CHENGDU, China - A powerful aftershock destroyed tens of thousands of homes in central China on Sunday, killing two people and straining recovery efforts from the country's worst earthquake in three decades.
More than 480 others were injured.
Meanwhile, soldiers rushed with explosives to unblock a debris-clogged river threatening to flood homeless quake survivors.
The fresh devastation came after a magnitude 6.0 aftershock - among the most powerful recorded since the initial May 12 quake, according to the U.S. Geological Survey.
The China National Seismic Network said the aftershock was the strongest of dozens in the nearly two weeks after the disaster.
The new tremor killed two people and injured more than 480 others, 41 seriously, the official Xinhua News Agency said.
Some 71,000 homes that had survived the original quake were levelled, and another 200,000 were in danger of collapse from the aftershock that caused office towers to sway in Beijing.
Before the aftershock, the cabinet said the confirmed death toll from the disaster had risen to 62,664, with another 23,775 people missing. Premier Wen Jiabao has warned the number of dead could surpass 80,000.
A mudslide caused by the aftershock blocked a road, but Xinhua said no serious landslides were reported.
Previous landslides loosened by the quake jammed rivers across the disaster area, creating 35 new lakes that placed 700,000 survivors in jeopardy of floods, Vice Minister of Water Resources E Jingping told reporters in Beijing.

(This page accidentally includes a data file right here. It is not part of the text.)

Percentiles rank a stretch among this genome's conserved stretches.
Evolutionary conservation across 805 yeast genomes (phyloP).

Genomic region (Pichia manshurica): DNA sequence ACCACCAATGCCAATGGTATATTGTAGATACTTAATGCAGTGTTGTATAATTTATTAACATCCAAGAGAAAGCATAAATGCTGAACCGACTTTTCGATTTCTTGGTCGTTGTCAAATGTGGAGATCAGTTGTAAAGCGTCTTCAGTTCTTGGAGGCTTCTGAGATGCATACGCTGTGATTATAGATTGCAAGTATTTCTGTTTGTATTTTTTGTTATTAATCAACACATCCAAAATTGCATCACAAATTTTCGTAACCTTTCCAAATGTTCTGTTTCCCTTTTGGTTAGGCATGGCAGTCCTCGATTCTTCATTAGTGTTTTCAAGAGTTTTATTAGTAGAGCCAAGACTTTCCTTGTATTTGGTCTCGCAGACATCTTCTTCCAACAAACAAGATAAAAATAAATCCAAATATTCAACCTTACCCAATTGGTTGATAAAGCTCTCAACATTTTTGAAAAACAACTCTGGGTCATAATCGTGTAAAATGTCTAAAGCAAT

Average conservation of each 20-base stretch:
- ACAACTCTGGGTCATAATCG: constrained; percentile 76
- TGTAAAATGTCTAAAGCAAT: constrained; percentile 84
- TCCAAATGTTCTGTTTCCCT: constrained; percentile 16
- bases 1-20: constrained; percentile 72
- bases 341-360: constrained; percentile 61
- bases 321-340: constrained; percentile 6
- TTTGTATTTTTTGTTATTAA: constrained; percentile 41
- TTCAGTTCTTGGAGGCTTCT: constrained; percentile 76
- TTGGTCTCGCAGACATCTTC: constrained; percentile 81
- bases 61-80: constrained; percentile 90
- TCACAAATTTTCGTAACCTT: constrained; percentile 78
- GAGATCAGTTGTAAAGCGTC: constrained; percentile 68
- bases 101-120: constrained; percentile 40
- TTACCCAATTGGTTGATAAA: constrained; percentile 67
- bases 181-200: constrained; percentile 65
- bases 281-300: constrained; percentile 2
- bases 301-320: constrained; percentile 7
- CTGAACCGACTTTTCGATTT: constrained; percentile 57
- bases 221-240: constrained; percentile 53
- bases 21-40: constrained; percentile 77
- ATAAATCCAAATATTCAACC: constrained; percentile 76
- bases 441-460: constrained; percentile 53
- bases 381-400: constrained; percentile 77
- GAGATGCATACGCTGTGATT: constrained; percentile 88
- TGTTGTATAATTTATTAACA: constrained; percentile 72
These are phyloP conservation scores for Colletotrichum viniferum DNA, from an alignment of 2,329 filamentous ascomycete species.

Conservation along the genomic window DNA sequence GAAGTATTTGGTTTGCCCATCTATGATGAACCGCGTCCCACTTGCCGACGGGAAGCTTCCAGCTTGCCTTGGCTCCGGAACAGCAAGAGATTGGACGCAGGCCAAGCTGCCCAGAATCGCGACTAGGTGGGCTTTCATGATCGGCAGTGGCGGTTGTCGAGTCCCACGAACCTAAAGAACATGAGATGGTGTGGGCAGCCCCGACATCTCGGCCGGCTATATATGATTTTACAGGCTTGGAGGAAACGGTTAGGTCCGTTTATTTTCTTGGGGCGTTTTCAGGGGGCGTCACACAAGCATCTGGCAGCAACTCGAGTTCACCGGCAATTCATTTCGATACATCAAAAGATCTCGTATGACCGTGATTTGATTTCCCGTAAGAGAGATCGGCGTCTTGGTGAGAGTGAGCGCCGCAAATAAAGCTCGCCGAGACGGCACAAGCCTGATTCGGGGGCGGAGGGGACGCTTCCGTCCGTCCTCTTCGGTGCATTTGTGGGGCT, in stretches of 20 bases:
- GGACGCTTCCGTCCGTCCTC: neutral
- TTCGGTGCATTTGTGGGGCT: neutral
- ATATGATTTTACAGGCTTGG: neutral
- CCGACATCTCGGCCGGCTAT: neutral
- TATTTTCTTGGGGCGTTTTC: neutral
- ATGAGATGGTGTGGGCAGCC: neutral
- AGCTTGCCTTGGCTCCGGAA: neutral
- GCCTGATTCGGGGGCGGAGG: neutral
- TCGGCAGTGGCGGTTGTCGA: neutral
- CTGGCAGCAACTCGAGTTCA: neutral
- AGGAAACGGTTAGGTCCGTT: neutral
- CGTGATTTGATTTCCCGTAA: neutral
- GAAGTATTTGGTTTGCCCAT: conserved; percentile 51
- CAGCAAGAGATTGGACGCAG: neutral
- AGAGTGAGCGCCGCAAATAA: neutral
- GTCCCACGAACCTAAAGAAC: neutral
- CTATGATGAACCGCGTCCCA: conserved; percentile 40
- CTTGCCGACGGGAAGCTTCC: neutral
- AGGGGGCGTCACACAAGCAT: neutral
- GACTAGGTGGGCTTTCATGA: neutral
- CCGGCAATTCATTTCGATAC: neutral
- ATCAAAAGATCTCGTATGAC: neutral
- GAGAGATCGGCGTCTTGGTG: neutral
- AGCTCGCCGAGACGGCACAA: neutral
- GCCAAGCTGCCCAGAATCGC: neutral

The biggest concern was the new Tangjiashan lake in Beichuan county, where some 1,600 police and soldiers were hiking with 10 kilograms of explosives each to blast through debris.
Hazy weather prevented helicopter flights to the area, and forecasts for rain increased the risk that lakes could overflow.
Rain will "not only cause the amount of water going into the lakes to increase, but also influence their normal structure, so the situation is quite serious," said Vice Minister E.
"It is a daunting task because of the unpredictability of when the barrier lakes will burst."
About 20,000 people have been evacuated from the disaster area due to the flood risk, and the total relocated could rise to 100,000, said Liu Ning, chief engineer at the Ministry of Water Resources.
The ministry also said 69 dams in Sichuan are in danger of collapse from quake damage, but reservoirs have been drained to lessen the risk.
Authorities have said the world's largest water project - the Three Gorges dam, located about 350 miles east of the epicentre - was not damaged.
Elsewhere in the disaster zone, people ventured cautiously back to homes to retrieve belongings, but some decided the risk of entering damaged buildings was too great.
In Hanwang, 58-year-old Zhang Heqing was carrying a handful of plastic bags and had planned to go into his apartment block, but the coal mine employee said he had second thoughts.
"I just don't dare to go in," he said. "I live on the fifth floor and the staircase is blocked and you can't even open the doors."
Down the street, retiree Huang Huimei, 75, and her husband were busy stacking pots, pans, chairs and bed boards in a pile for movers to take to the provincial capital of Chengdu, where her son lives.
Her building remained standing but had serious cracks and was not safe for habitation.
She had spent most of the time since the quake caring for her 95-year-old mother.
"I don't know if we'll be back," she said as her husband handed her part of a cooking stove through the front window of their ground-floor apartment.
More than 15 million homes were destroyed in the disaster, and the Chinese government has appealed for tents to help shelter survivors.
Meanwhile, one of two pandas missing since the quake from a major preserve for the endangered animals in Wolong, near the epicentre, was sighted Sunday.
The panda, named Xixi, disappeared before staff could reach it, but was believed safe. The search will continue Monday.